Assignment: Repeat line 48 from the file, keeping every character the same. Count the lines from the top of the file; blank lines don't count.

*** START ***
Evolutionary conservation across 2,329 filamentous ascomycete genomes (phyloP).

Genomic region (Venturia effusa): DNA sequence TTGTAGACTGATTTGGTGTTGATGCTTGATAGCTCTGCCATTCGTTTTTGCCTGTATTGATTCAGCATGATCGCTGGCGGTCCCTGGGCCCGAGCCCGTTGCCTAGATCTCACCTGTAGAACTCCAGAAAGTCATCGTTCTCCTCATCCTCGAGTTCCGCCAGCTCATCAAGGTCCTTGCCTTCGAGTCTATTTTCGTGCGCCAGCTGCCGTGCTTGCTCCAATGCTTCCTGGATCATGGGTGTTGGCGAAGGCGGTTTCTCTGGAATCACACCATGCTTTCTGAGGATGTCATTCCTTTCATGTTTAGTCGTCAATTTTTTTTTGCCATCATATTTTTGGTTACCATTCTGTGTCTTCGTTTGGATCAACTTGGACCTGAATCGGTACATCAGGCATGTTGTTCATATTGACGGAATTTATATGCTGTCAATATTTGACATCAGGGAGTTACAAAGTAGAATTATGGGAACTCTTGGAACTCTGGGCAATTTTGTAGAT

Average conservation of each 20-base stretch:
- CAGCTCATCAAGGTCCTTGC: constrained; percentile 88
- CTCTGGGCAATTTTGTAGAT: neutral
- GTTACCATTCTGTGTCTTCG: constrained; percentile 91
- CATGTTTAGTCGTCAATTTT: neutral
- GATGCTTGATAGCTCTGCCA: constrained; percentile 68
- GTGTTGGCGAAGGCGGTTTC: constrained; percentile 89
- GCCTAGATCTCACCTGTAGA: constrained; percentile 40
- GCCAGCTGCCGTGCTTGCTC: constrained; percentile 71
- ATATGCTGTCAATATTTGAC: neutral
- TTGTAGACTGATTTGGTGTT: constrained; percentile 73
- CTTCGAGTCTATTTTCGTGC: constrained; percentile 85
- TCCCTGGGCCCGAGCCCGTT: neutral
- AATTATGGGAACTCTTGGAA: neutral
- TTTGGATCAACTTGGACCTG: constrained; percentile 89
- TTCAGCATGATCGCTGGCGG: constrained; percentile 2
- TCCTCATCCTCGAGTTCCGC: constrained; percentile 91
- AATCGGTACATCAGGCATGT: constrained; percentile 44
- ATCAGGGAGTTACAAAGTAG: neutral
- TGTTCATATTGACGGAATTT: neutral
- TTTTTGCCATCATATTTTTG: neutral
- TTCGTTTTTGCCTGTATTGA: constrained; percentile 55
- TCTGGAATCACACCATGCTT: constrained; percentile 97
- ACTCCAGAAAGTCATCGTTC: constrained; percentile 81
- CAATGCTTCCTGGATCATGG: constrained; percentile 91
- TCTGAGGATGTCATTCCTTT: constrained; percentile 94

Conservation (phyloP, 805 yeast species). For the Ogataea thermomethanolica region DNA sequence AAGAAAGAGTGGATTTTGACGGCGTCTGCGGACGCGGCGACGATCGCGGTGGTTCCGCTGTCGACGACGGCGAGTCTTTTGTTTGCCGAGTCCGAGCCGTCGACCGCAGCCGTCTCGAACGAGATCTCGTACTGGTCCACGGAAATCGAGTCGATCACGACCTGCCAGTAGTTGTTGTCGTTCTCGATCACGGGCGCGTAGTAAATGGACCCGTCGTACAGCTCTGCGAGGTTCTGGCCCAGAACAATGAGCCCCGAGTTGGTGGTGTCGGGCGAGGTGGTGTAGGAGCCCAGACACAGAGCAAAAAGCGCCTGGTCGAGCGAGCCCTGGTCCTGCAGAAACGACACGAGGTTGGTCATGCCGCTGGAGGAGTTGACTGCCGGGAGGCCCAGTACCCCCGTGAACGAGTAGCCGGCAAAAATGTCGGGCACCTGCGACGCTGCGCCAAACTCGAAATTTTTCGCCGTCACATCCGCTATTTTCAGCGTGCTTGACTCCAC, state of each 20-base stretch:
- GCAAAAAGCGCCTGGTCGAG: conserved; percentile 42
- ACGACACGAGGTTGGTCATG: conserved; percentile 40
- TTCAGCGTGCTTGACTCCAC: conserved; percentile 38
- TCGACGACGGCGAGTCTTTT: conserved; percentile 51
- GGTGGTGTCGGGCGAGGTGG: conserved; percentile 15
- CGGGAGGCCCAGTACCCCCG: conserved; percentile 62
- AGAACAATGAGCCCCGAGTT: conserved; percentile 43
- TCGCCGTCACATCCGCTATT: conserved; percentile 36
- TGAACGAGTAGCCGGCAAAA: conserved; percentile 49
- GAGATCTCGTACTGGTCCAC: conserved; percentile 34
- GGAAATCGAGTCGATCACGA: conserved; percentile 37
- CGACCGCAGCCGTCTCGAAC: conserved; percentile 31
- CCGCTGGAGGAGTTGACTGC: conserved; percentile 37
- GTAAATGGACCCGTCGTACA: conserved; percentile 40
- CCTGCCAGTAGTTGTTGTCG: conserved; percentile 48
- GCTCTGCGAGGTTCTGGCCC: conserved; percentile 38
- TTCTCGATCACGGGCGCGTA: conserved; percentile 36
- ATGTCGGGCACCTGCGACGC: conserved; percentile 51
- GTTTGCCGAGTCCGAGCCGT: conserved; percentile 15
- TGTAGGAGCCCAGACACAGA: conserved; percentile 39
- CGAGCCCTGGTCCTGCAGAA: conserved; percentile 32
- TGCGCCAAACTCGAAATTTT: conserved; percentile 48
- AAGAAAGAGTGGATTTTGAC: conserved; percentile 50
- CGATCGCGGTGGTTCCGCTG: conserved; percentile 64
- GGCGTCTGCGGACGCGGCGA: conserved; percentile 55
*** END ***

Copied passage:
- GTTTGCCGAGTCCGAGCCGT: conserved; percentile 15